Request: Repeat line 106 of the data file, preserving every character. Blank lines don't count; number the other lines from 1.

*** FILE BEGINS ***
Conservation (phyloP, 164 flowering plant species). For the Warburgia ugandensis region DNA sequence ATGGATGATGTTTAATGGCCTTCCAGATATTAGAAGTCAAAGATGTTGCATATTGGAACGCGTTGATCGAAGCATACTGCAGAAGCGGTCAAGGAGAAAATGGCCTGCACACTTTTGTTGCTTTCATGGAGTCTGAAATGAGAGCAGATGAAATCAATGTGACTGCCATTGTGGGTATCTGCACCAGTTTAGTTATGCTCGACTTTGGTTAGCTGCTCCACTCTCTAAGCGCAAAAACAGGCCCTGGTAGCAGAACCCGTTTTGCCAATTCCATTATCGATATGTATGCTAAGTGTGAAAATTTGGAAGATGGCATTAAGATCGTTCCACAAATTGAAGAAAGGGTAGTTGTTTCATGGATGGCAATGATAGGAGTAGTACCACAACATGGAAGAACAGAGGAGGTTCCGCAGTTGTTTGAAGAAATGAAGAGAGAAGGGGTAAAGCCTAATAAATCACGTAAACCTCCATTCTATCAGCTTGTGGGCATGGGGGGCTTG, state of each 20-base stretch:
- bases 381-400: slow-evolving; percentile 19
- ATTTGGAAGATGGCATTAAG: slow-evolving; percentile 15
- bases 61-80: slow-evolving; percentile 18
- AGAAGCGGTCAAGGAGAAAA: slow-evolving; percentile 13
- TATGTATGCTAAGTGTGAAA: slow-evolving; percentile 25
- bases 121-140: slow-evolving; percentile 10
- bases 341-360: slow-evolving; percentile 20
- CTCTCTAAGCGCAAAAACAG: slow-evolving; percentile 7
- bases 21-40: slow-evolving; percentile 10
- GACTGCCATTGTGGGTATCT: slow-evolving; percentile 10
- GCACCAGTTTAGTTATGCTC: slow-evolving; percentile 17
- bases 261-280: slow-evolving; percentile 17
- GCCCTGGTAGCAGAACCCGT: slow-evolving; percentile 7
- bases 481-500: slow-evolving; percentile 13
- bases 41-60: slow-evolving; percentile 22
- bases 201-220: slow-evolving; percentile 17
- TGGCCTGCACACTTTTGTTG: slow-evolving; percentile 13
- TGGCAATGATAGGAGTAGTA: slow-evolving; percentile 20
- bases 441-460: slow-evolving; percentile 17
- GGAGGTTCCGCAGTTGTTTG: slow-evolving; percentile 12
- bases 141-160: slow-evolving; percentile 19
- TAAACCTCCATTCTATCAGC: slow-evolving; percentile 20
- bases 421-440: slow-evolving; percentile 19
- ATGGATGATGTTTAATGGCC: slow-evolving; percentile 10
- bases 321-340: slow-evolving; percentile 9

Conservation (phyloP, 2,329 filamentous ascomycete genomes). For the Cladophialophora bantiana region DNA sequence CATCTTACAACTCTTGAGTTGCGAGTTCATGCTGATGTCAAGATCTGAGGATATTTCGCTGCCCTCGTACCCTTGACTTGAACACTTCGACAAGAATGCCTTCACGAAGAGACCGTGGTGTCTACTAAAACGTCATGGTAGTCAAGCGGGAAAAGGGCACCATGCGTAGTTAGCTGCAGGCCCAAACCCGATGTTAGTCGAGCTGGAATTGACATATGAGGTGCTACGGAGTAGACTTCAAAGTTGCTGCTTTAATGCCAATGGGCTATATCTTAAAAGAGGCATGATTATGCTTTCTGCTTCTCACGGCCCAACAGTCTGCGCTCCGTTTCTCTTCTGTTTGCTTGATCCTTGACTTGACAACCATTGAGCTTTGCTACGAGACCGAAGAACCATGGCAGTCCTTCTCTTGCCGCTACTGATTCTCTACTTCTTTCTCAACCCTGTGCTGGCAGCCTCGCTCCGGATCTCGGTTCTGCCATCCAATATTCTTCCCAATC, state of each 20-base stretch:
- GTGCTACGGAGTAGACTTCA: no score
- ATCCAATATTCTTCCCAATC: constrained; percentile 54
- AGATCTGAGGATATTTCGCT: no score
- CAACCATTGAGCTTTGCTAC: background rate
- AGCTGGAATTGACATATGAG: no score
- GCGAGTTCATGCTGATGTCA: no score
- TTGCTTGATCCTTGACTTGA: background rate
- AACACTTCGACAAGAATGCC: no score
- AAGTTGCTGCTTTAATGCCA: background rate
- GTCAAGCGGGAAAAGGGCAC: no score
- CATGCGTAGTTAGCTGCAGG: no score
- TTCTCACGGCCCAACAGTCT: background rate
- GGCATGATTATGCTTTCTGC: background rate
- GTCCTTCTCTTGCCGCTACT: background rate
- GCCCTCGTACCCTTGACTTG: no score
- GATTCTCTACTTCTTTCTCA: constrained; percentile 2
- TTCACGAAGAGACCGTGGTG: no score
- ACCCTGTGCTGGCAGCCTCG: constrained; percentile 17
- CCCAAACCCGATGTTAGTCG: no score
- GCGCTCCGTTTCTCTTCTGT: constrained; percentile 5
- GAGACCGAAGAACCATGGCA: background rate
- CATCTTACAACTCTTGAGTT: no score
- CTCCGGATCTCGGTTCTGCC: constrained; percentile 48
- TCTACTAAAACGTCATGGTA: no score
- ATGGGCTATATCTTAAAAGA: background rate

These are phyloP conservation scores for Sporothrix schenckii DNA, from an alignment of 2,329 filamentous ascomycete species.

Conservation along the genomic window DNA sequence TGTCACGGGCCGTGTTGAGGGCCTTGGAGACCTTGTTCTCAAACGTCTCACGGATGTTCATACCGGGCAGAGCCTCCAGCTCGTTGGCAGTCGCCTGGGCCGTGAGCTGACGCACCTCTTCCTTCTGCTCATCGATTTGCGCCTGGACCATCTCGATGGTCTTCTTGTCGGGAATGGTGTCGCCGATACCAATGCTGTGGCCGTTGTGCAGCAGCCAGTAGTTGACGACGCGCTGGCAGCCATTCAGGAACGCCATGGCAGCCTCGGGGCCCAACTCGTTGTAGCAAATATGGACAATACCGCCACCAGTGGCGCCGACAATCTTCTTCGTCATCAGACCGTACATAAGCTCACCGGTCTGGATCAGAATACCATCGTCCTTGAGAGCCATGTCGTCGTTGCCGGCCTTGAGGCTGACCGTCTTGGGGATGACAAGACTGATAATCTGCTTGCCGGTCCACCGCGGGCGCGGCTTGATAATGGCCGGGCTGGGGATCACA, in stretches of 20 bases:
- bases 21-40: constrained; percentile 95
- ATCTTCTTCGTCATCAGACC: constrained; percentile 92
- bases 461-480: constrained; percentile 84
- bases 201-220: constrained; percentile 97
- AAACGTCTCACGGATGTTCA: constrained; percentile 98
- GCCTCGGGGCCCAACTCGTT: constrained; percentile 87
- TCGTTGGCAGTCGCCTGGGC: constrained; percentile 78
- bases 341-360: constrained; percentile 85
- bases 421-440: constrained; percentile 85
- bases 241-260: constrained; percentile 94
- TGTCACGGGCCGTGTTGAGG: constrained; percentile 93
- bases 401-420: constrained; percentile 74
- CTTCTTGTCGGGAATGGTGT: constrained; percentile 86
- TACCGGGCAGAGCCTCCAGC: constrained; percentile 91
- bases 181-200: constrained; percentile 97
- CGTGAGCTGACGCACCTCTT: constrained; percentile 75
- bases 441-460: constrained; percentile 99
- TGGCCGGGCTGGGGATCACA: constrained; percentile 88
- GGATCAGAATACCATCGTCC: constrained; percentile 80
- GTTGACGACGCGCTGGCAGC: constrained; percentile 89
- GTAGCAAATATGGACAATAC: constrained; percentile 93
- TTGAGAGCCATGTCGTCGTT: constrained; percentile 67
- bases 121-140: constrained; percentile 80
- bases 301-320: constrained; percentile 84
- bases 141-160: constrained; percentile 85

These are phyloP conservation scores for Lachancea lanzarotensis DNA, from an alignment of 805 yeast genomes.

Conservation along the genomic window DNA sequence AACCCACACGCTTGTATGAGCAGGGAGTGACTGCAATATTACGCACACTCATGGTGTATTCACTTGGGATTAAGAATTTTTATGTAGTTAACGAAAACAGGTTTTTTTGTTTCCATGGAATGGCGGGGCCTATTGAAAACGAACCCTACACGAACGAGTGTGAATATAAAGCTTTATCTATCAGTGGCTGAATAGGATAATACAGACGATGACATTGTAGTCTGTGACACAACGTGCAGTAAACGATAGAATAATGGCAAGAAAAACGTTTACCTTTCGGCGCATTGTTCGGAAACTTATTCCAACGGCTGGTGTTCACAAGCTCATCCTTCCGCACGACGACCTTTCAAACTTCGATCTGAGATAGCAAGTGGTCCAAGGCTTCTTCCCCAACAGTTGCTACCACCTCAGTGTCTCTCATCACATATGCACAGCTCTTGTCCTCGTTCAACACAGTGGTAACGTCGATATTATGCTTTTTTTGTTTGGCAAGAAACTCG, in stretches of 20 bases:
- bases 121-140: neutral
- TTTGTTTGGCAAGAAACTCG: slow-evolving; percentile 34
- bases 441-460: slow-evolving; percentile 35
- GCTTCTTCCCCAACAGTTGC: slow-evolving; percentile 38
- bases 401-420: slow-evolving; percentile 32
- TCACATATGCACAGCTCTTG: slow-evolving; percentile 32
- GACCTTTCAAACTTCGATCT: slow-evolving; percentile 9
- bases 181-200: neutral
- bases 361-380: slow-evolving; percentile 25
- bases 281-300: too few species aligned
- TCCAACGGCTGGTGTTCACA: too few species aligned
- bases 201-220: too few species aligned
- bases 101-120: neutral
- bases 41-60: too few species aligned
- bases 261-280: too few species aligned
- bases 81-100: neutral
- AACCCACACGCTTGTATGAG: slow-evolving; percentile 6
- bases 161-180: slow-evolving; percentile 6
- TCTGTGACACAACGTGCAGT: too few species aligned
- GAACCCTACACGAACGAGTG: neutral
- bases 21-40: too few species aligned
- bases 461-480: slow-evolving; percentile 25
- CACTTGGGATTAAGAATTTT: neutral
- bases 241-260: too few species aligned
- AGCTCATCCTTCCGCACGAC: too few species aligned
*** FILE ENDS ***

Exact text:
- AGCTCATCCTTCCGCACGAC: too few species aligned